Saudi Arabia and Iran ease Mideast rift that rattled oil

Saudi Arabia cut ties in 2016 after its Tehran embassy was mobbed. (Stock Image)

Iran and Saudi Arabia agreed to restore diplomatic ties under a deal facilitated by China, easing a geopolitical rivalry in the Persian Gulf and highlighting Beijing’s growing influence in the region.

The countries have been reaching out to each other for at least the past two years, first secretly and gradually more publicly. It’s part of a broader regional realignment that’s seen several old foes reestablish or forge new ties as the US steps back from the Middle East, a key security concern for Riyadh.

The deal to restore relations, which includes commitments to reopen embassies within two months, was signed in China after days of negotiations between secretary of Iran’s Supreme National Security Council Ali Shamkhani and his Saudi counterpart, the Islamic Republic News Agency reported. Saudi state-run media confirmed the agreement.

“Clearing up misunderstandings” and looking toward better relations “will certainly develop regional security and increase cooperation between Persian Gulf countries,” IRNA cited Shamkhani as saying.

Oil prices showed little immediate reaction to the agreement, though analysts said it could soften the geopolitical premium that has periodically hit the market as a result of tensions between the two adversaries, which back opposing sides in the war in Yemen.

National Security Council spokesman John Kirby saying Friday that the US believed internal pressures within Iran and Saudi Arabia’s deterrence measures led to the negotiations – “not just an invitation by the Chinese to talk and to negotiate” Kirby said the US welcomed any development that could ease tensions.

“To the degree that this arrangement can lead to an end to the war in Yemen, to the degree that it can help prevent Saudi Arabia from having to defend itself against attacks, to the degree that could deescalate tensions – all that’s to the good side of the ledger,” Kirby told reporters.

In 2019, an assault claimed by Iran-backed Yemeni fighters on Saudi Arabia’s Abqaiq facility temporarily knocked out half the production capacity in the world’s biggest oil exporter, triggering a brief price spike. Brent futures were trading near $81 a barrel on Friday.

“This is a huge game changer and an acknowledgment that the policy of isolation and containment of Iran has not worked in Riyadh’s interest,” said Sanam Vakil, deputy head of the Middle East and North Africa program at Chatham House.

Saudi Arabia cut diplomatic ties with Iran in 2016 after its embassy in Tehran was set on fire in response to its execution of a prominent Shiite cleric.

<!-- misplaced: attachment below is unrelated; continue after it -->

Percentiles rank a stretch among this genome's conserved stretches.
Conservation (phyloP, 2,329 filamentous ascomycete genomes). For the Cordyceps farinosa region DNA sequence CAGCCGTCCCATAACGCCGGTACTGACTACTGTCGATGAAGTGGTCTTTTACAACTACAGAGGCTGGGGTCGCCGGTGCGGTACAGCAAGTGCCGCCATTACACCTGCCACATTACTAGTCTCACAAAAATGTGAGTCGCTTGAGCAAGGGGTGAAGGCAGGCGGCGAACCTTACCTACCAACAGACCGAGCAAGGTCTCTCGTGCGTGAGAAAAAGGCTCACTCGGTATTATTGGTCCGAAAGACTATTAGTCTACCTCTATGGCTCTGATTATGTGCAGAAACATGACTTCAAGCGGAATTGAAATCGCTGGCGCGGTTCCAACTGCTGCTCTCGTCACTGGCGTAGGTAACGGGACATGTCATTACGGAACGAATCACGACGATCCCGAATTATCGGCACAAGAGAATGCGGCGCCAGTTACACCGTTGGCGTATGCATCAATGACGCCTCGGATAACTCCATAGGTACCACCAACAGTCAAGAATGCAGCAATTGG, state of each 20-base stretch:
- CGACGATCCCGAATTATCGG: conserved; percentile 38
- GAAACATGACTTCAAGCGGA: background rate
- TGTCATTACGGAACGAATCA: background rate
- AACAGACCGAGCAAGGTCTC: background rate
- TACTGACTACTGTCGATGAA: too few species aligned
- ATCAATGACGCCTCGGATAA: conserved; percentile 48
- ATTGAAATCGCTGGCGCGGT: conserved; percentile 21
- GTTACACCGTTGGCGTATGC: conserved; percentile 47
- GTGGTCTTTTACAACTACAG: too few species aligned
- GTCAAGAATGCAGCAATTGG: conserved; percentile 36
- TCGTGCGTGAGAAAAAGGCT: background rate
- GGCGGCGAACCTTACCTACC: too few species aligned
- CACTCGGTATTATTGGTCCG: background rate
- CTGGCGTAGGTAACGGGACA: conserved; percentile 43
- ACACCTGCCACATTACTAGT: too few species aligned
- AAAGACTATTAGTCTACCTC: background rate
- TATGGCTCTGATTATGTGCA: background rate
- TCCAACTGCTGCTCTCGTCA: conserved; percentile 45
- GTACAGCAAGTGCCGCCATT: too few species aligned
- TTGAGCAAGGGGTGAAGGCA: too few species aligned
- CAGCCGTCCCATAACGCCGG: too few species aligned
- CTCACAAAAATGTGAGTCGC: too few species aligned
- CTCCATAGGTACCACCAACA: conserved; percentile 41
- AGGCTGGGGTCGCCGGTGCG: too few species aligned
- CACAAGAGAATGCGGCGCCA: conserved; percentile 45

Now Riyadh has come around to the idea that direct diplomacy can help the kingdom manage its tensions with Iran, including on Yemen, as well as forestalling future attacks, Vakil said. Work still needs to be done to achieve this, and what was announced today is a roadmap, she added.

China’s role in brokering the agreement is significant, said Torbjorn Soltvedt, chief analyst for the Middle East and North Africa at Verisk Maplecroft, a global risk intelligence group.

“It further strengthens Beijing’s influence in the Persian Gulf,” he said. “The centre of gravity of the region’s oil and gas exports has been shifting east for some time. This year, we have seen stronger signs that China is leveraging this to strengthen its commercial and diplomatic presence in the Middle East.”

Iran and Saudi Arabia had resumed talks in April 2022 to restore ties, in what Iranian state media said at the time was a “positive atmosphere.” Talks had stalled in December after Tehran accused Riyadh of using satellite TV channels to support protests that have rocked the Islamic Republic, the AP reported.

Saudi Arabia, which has battled Iranian-backed fighters in Yemen since 2015, is pushing for an end to a conflict that’s exposed its oil facilities to drone and missile attacks. Establishing formal relations with Iran could help ease that conflict and potentially allow Saudi Arabia to withdraw from the war if a peace deal materializes.

Saudi Arabia’s top priority is to “find a way to have a permanent ceasefire in Yemen,” Saudi Foreign Minister Prince Faisal Bin Farhan said Thursday in Moscow.

(By Yasna Haghdoost, Patrick Sykes and Omar Tamo, with assistance from Sam Dagher, Grant Smith and Justin Sink)


Your email address will not be published. Required fields are marked *